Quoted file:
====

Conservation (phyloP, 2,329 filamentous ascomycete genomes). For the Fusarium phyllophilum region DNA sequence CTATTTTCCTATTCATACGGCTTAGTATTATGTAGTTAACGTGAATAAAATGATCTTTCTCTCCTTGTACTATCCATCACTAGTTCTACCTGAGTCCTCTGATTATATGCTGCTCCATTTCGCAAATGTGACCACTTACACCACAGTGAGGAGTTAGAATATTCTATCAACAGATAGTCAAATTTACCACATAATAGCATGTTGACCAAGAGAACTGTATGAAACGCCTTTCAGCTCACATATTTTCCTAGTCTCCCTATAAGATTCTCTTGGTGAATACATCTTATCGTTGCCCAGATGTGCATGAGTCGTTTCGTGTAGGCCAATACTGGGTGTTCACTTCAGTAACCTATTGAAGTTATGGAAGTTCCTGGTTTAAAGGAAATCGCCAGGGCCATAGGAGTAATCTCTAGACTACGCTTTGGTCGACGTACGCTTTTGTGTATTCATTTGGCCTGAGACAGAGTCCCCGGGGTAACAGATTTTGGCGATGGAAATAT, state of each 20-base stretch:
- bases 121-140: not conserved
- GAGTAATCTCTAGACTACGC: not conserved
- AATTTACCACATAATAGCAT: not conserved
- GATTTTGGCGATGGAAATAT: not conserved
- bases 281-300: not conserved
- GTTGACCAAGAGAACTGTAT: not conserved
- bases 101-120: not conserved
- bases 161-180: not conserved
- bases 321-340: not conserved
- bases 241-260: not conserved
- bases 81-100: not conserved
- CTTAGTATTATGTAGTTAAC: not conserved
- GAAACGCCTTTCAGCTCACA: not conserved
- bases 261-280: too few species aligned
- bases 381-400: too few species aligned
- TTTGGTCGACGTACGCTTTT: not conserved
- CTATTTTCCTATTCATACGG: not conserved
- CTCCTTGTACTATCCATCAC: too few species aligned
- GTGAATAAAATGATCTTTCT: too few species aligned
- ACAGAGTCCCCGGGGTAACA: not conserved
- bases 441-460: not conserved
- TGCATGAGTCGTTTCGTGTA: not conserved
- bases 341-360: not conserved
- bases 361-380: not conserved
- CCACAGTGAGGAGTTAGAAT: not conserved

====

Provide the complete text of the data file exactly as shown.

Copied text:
Conservation (phyloP, 2,329 filamentous ascomycete genomes). For the Fusarium phyllophilum region DNA sequence CTATTTTCCTATTCATACGGCTTAGTATTATGTAGTTAACGTGAATAAAATGATCTTTCTCTCCTTGTACTATCCATCACTAGTTCTACCTGAGTCCTCTGATTATATGCTGCTCCATTTCGCAAATGTGACCACTTACACCACAGTGAGGAGTTAGAATATTCTATCAACAGATAGTCAAATTTACCACATAATAGCATGTTGACCAAGAGAACTGTATGAAACGCCTTTCAGCTCACATATTTTCCTAGTCTCCCTATAAGATTCTCTTGGTGAATACATCTTATCGTTGCCCAGATGTGCATGAGTCGTTTCGTGTAGGCCAATACTGGGTGTTCACTTCAGTAACCTATTGAAGTTATGGAAGTTCCTGGTTTAAAGGAAATCGCCAGGGCCATAGGAGTAATCTCTAGACTACGCTTTGGTCGACGTACGCTTTTGTGTATTCATTTGGCCTGAGACAGAGTCCCCGGGGTAACAGATTTTGGCGATGGAAATAT, state of each 20-base stretch:
- bases 121-140: not conserved
- GAGTAATCTCTAGACTACGC: not conserved
- AATTTACCACATAATAGCAT: not conserved
- GATTTTGGCGATGGAAATAT: not conserved
- bases 281-300: not conserved
- GTTGACCAAGAGAACTGTAT: not conserved
- bases 101-120: not conserved
- bases 161-180: not conserved
- bases 321-340: not conserved
- bases 241-260: not conserved
- bases 81-100: not conserved
- CTTAGTATTATGTAGTTAAC: not conserved
- GAAACGCCTTTCAGCTCACA: not conserved
- bases 261-280: too few species aligned
- bases 381-400: too few species aligned
- TTTGGTCGACGTACGCTTTT: not conserved
- CTATTTTCCTATTCATACGG: not conserved
- CTCCTTGTACTATCCATCAC: too few species aligned
- GTGAATAAAATGATCTTTCT: too few species aligned
- ACAGAGTCCCCGGGGTAACA: not conserved
- bases 441-460: not conserved
- TGCATGAGTCGTTTCGTGTA: not conserved
- bases 341-360: not conserved
- bases 361-380: not conserved
- CCACAGTGAGGAGTTAGAAT: not conserved